The Atlanta Braves have stormed out of the gate this season with a 12-1 start and have outscored opponents 68-26.
Now, this is generally about the time the Small Sample Police show up and tell us that things are "unsustainable" and there will be a "regression to the mean" and things like that. It's rather obvious, and I've done it before -- because it's still true that far too many fans overreact to what we see early in the season -- but sometimes it seems like a certain segment of the baseball population wants us to not analyze anything we've seen until at least half the season is completed.
I mean, do we have to be so serious all the time?
To hell with that. Let's see just how ridiculous a start the Braves have had by examining what they're on pace to do. This isn't to say they'll come even close to doing any of this (because they really, really won't). Instead, it's a decent way to look at just how hot the Braves have been to open the season. These projections are based on what the Braves have done through Tuesday.
- The Braves are on pace to go 150-12.
- Justin Upton is on pace to hit 99 homers with 149 RBI and 162 runs.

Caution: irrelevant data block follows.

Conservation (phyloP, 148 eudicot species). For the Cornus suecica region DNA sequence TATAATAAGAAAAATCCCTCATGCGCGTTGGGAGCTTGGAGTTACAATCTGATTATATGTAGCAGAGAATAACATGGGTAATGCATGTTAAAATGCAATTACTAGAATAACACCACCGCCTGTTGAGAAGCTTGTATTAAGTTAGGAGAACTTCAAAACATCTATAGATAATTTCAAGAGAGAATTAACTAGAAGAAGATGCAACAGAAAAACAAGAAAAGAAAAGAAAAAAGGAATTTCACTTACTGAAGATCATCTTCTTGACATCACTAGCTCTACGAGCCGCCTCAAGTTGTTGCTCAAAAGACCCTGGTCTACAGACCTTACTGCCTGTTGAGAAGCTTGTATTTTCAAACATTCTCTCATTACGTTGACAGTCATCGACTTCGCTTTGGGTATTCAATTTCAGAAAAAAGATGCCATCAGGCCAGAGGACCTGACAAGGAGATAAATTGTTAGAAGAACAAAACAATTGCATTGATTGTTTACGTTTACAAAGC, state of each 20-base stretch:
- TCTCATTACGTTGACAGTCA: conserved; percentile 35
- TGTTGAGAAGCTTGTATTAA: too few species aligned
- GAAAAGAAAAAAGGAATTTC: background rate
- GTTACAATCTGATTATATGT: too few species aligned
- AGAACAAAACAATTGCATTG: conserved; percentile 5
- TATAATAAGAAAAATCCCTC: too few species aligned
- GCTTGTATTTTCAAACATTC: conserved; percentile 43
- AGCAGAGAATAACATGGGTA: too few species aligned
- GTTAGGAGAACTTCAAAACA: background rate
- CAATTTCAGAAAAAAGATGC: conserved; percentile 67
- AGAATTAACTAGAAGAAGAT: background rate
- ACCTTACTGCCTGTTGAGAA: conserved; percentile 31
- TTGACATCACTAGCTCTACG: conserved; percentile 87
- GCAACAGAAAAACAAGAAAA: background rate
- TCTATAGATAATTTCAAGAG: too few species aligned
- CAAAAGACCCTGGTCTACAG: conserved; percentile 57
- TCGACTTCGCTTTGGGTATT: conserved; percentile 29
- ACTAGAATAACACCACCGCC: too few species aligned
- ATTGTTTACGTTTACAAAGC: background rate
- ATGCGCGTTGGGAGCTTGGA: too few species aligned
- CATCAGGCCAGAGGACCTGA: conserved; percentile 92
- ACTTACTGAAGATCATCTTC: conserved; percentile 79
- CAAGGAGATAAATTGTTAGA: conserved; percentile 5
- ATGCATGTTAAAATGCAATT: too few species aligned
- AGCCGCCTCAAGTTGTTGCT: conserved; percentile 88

- Upton has a .900 slugging percentage. The MLB single-season record (qualified candidates only) is Barry Bonds with .863 in 2001. In fact, Bonds and Babe Ruth hold the top six spots. Bonds, Ruth and Lou Gehrig hold the top eight. The highest single-season slugging percentage ever for a right-handed hitter is .756, which was Rogers Hornsby's mark in 1925. For those who aren't aware, Upton is right-handed.
- The Braves as a team are on pace to hit 312 home runs. The MLB record is 264 (1997 Mariners). Only four teams have ever hit more than 250 ('97 M's, 2005 Rangers, 1996 Orioles and 2010 Blue Jays).
- Paul Maholm is on pace for 249 strikeouts. His single-season career high is 140.
- Rookie sensation Evan Gattis is on pace for 49 homers and 124 RBI. Only one rookie has ever hit more than 40 homers in a season (Mark McGwire with 49 in 1987). Only six rookies have ever accrued at least 125 RBI, with the record being Ted Williams' 145 in 1939.
- Dan Uggla is on pace to hit .178 with 37 homers. Only four players in big-league history have ever even hit at least 25 homers with an average below .200. Rob Deer in 1991 (25, .179), Carlos Pena in 2010 (28, .196), McGwire in 2001 (29, .187) and Mark Reynolds in 2010 (32, .198).
- The team ERA is 1.83. The last time a team had an ERA even as low as 2.45 was the 1967 White Sox.
Enjoy the ride, Braves fans. And feel free to point out Freddie Freeman, Jonny Venters and Brian McCann are on the DL, B.J. Upton and Jason Heyward are capable of much better than they've shown and the Braves have gotten nothing out of their No. 5 starter (Julio Teheran).
Likewise, non-Braves fans can now point out how impossible it is to maintain any of those above paces. Because it is.
So, really, everybody wins -- just like the Braves do basically every day.
UPDATE: Not surprisingly, the Braves lost Wednesday, 1-0. I need to figure out how to use my karmic powers for a greater good.